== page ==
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A few reasons surface when considering changing executors

An executor of an estate has numerous responsibilities. Some of them can be overwhelming. That is why you want an ideal and trustworthy person in this role. Sometimes, though, you may have to change your executor. Perhaps cracks exist in your relationship with this person, or the chosen individual has doubts as to whether he or she can perform the duties.

The general rule of thumb is when life changes happen, updates to your will must happen, too. But, sometimes, certain criteria fall outside of this spectrum, and changes must be made anyway. For example, you may receive surprising news that your chosen executor no longer wants that role. Or, you realize you no longer have much in common with your original executor. It is time to change executors.

Illness, divorce, falling out

While it is an important role in estate planning, the executor often has a thankless job. Time-consuming, complicated and, often, frustrating, the executor role takes energy, patience, knowledge and tact in dealing with many personalities and coping with many issues.

You want someone devoted and ready for this challenging role, so here are some instances in which you should consider changing executors:

  • Your chosen executor died. Always name a back-up executor such as another person or even representative from a law firm.
  • Your executor suffers from a serious mental or physical illness, thus preventing him or her from fulfilling the important duties.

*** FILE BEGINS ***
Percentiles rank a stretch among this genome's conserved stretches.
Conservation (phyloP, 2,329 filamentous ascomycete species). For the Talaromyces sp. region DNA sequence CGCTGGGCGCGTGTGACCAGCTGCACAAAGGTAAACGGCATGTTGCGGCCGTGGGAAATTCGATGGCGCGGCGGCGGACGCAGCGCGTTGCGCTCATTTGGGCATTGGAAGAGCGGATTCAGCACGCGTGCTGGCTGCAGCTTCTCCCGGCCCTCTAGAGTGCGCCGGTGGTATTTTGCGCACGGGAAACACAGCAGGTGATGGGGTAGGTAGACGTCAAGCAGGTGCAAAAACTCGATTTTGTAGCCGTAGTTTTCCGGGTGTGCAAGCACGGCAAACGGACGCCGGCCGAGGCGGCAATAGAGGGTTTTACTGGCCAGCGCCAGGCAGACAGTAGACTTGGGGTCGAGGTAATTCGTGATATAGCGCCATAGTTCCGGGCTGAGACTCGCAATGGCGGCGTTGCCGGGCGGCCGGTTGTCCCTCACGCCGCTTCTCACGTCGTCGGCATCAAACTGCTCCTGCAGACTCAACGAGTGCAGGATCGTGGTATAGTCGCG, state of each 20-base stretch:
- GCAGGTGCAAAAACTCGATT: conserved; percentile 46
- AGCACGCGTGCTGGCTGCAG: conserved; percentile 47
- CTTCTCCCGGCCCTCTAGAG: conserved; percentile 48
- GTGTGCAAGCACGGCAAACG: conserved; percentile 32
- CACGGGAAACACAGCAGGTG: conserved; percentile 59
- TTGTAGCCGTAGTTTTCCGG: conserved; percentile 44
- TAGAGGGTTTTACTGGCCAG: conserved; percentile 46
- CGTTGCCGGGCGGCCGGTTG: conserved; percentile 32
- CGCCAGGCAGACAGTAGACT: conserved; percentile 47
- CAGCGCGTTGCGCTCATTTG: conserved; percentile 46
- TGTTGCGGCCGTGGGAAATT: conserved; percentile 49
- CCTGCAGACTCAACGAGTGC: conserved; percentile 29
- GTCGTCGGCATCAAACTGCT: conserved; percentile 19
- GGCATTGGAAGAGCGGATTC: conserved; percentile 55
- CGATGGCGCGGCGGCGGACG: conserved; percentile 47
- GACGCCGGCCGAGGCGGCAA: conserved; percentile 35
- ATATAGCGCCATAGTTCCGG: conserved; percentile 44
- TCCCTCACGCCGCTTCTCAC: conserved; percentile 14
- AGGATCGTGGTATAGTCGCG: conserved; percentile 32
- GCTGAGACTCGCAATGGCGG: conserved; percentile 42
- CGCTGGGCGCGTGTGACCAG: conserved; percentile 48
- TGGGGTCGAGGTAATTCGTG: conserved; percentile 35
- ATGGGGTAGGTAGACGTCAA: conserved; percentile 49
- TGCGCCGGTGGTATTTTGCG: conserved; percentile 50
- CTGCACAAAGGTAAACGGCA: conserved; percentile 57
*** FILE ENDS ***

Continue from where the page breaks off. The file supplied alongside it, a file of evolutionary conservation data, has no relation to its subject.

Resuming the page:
• Another person would make a better choice. An aging person in this role is not ideal. Perhaps you created your will years ago, but now your chosen executor has aged and may no longer have the mental capacity or energy for this role.
  • A divorce changes many things in your life. If you named your now ex-spouse as executor, it is a good idea to replace him or her.
  • The person you chose decides to bow out and no longer wants the responsibility.
  • You and your executor drifted apart, no longer share the same values or your relationship has splintered.

You want someone in the executive role who is willing, available, understands the responsibilities and knows that he or she is not alone. When you find the best candidate, stick with that person. However, when some things change, it is time to consider other candidates.


Christine S. Cook has earned a reputation in the legal community for her professionalism and among her clients for the care and personal attention she gives to every case.

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